This essay explores the scope of President Obama’s re-election victory in 2012 by comparing it to previous presidential elections in American history. Three conclusions are drawn. First, Obama’s margin of victory in 2012 is modest by historical standards, though Obama did make history by becoming the first re-elected President to lose both Electoral College votes and popular vote share between his first and second election. Next, despite some claims that challenger Mitt Romney squandered an easy opportunity to win, the historical record of incumbents seeking a second term suggests that the advantage always lay with President Obama. Finally, the 2012 election marked a further step in a changing pattern of presidential elections in which national margins of victory tend to be much smaller, state landslides are more numerous, and swings from one party to another between consecutive presidential elections are minimized.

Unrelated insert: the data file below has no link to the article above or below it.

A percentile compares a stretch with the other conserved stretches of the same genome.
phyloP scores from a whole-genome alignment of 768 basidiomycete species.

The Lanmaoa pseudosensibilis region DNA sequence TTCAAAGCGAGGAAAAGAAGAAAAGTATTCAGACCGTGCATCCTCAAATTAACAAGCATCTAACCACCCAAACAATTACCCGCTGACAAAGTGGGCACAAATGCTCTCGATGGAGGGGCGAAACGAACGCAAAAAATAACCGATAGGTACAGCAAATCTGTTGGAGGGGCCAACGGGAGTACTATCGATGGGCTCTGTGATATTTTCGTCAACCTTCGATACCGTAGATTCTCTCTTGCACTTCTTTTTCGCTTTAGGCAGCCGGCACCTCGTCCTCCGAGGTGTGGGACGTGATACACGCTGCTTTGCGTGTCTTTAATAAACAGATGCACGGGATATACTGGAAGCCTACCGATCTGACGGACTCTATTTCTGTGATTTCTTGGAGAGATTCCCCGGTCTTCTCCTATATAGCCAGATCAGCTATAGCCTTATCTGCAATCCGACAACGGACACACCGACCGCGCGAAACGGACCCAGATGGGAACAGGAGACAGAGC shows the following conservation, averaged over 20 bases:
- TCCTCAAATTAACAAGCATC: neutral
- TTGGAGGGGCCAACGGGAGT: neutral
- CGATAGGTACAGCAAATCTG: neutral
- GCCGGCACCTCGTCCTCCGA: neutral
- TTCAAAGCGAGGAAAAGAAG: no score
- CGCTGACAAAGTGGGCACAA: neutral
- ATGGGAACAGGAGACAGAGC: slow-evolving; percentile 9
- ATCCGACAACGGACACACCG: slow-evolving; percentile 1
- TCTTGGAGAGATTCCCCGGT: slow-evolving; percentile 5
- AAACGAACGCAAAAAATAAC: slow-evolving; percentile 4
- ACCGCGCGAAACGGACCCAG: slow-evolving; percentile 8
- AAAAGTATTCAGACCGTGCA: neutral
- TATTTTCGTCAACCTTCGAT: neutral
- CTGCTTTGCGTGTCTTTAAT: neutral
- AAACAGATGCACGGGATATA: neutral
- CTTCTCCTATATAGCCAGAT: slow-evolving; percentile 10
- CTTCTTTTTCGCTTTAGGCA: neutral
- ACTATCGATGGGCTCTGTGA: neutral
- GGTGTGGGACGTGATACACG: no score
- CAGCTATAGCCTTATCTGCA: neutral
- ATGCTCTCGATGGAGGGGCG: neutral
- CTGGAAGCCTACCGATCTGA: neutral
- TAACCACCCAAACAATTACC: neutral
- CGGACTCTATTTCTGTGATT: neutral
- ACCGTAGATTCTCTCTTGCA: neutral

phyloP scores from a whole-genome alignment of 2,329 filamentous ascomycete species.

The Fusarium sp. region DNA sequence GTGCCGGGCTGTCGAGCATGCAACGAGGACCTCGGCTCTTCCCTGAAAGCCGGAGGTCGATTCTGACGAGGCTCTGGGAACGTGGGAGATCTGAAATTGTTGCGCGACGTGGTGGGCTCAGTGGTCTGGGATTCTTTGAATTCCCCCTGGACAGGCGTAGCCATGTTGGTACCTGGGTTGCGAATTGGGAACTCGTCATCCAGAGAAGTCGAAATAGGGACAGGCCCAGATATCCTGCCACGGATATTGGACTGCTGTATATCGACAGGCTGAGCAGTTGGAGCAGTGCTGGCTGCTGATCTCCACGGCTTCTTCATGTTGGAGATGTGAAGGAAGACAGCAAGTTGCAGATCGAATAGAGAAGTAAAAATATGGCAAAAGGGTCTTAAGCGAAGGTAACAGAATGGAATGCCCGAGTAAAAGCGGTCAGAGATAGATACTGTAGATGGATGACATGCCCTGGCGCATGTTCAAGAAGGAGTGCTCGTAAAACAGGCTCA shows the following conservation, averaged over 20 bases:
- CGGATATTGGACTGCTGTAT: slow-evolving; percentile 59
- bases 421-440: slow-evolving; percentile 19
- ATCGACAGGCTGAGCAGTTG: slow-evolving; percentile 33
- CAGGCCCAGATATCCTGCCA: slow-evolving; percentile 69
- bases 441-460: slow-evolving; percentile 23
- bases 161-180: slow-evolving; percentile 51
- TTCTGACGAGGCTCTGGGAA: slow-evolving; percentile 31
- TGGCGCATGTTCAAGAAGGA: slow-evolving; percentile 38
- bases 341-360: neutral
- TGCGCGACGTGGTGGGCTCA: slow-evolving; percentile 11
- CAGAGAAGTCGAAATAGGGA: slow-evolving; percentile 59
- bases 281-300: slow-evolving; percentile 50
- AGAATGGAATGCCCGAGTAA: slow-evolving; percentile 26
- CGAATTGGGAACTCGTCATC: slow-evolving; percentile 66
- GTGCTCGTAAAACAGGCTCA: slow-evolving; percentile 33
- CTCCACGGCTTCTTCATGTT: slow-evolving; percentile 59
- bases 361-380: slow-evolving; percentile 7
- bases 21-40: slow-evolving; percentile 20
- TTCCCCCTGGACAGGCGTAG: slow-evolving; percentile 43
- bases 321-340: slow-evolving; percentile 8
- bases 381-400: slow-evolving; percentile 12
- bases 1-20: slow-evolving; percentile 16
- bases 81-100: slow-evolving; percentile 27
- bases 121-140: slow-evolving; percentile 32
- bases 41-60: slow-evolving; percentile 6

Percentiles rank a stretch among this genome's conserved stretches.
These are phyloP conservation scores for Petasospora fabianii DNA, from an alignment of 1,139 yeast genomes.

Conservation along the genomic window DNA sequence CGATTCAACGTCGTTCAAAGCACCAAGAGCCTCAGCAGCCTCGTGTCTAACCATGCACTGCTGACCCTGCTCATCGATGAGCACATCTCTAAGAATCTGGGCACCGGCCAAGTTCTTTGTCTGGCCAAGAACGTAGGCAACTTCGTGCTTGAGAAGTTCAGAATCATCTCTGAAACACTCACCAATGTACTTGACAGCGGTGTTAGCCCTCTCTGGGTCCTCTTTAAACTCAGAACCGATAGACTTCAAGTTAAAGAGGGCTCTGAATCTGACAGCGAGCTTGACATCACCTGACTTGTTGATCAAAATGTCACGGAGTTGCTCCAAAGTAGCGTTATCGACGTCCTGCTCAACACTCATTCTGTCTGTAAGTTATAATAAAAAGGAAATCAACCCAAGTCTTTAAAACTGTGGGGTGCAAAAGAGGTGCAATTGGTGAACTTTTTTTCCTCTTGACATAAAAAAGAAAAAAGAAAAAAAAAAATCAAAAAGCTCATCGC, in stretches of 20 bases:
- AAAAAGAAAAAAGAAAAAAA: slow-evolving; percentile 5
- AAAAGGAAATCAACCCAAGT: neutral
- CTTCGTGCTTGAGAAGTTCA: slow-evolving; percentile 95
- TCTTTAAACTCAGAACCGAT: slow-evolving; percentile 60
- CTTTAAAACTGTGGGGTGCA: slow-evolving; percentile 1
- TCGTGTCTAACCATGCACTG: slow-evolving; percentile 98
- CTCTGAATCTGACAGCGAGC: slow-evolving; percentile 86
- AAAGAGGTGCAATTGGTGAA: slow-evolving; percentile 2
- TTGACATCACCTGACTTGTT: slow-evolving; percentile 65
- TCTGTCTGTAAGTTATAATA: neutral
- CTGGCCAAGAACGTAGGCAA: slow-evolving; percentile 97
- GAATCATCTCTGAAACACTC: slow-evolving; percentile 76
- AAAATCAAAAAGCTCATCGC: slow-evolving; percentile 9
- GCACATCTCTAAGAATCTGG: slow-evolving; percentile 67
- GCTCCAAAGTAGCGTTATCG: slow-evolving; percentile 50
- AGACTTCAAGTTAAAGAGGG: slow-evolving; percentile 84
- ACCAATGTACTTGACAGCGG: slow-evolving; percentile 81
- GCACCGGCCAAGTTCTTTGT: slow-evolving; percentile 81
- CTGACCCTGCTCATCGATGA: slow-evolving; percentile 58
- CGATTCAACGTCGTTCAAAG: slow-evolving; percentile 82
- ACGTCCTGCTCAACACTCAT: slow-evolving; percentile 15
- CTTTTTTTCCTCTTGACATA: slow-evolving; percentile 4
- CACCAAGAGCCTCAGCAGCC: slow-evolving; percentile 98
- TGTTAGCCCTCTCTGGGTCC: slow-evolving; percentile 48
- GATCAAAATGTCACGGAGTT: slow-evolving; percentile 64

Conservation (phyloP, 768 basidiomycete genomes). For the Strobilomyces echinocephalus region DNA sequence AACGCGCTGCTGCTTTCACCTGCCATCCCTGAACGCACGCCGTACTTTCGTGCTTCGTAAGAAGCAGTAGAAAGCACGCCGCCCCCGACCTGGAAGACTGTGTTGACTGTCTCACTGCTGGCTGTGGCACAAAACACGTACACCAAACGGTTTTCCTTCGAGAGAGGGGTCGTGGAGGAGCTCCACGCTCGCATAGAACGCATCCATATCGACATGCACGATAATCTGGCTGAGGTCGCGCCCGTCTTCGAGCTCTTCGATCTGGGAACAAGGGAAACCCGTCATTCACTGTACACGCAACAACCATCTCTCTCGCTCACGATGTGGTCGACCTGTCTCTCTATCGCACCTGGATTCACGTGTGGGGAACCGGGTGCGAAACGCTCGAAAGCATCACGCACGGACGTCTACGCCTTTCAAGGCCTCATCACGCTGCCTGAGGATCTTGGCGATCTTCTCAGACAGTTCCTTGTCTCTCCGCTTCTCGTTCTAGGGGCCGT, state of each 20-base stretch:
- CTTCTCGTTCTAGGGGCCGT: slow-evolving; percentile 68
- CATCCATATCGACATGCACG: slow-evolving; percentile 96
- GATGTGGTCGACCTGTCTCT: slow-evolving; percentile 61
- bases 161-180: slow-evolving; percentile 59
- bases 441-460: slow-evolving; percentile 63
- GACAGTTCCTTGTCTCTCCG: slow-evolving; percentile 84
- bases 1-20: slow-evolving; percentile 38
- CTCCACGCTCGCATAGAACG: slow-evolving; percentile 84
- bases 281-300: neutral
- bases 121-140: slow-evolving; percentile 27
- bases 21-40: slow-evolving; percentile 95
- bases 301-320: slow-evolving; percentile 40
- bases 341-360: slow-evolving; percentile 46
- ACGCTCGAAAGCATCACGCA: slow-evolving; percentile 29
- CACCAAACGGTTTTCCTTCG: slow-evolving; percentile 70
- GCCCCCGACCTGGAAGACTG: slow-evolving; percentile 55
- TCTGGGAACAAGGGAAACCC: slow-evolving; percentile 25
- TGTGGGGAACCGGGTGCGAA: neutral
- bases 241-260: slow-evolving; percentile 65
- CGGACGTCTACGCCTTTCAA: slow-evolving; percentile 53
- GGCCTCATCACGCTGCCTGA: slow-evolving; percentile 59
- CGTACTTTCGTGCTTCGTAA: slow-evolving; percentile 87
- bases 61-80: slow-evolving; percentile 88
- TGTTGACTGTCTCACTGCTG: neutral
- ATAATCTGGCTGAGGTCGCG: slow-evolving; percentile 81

About the authors
Verlan Lewis is a PhD candidate in American Department of Politics at the University of Virginia.
James W. Ceaser is Professor of Politics at the University of Virginia and a Senior Fellow at the Hoover Institution, Stanford University. He is the author of, among others, Nature and History in American Political Development (Harvard University Press, 2006), and After Hope and Change: The 2012 Election and American Politics, with Andrew Busch and Jack Pitney (forthcoming from Rowman and Littlefield).
©2013 by Walter de Gruyter Berlin Boston